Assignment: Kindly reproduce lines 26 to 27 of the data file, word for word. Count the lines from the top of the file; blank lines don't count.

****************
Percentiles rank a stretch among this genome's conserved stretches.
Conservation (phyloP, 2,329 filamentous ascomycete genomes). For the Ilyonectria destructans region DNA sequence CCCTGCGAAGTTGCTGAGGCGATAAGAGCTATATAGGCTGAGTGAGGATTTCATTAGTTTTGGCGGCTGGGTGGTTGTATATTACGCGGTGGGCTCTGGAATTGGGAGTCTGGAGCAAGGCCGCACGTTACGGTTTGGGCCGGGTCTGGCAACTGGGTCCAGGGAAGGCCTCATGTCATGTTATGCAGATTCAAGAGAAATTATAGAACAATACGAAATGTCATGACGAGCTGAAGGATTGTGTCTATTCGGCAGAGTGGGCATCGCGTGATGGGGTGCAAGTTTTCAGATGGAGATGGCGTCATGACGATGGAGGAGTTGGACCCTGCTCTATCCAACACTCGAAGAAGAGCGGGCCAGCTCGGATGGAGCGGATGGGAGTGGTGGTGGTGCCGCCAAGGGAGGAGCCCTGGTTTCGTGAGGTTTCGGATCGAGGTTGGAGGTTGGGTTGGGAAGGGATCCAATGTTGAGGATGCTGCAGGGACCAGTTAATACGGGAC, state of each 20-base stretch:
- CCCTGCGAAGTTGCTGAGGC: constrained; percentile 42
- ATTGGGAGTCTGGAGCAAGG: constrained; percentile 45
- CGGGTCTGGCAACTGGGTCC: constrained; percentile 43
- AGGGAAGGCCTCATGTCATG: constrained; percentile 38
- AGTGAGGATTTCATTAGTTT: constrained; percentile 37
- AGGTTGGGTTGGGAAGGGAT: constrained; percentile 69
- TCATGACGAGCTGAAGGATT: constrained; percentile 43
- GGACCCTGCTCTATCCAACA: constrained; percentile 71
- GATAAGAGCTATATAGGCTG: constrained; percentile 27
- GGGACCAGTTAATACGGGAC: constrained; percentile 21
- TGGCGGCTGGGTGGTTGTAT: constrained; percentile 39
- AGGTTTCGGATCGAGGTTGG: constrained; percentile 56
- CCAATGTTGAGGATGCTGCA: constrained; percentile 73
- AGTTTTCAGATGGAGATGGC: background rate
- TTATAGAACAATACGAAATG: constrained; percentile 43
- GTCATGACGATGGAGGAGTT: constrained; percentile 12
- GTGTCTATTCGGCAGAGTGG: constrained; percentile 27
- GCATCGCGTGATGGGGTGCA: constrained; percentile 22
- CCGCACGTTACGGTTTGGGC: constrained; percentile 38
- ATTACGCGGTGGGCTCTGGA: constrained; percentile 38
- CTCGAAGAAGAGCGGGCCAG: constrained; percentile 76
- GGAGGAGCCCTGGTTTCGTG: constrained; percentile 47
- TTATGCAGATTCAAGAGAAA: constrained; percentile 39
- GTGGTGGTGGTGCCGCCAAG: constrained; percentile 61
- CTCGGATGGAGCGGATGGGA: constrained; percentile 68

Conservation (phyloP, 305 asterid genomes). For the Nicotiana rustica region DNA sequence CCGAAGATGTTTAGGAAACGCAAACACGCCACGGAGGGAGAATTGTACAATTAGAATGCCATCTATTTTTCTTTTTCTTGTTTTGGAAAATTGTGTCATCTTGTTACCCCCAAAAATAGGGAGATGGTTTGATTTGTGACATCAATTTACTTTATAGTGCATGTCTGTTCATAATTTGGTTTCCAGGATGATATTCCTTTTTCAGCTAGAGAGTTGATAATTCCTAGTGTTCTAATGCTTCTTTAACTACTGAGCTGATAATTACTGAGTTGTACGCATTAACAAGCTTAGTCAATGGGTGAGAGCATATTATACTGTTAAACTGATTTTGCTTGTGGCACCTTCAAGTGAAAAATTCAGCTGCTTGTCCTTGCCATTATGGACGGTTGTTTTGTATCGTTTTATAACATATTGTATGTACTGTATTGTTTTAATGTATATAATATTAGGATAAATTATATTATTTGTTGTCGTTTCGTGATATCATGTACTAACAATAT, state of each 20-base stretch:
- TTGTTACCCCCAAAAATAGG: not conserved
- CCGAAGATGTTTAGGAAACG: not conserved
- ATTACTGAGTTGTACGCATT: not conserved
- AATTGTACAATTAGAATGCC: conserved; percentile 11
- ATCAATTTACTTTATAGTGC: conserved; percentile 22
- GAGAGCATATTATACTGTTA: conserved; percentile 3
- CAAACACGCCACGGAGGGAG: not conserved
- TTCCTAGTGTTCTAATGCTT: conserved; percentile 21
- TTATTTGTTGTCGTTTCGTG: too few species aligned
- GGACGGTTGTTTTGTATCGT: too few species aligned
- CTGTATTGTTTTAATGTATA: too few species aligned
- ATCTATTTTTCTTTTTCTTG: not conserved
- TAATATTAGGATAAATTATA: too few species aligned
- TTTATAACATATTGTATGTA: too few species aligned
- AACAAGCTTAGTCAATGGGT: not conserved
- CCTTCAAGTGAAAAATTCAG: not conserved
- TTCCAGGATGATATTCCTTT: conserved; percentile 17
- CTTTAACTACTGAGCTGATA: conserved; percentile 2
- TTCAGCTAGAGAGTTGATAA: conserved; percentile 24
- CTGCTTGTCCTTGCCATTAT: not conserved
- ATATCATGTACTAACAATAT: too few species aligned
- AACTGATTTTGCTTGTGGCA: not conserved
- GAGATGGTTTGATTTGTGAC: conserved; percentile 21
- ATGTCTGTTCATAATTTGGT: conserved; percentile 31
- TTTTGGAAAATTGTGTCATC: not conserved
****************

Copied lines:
- GTGGTGGTGGTGCCGCCAAG: constrained; percentile 61
- CTCGGATGGAGCGGATGGGA: constrained; percentile 68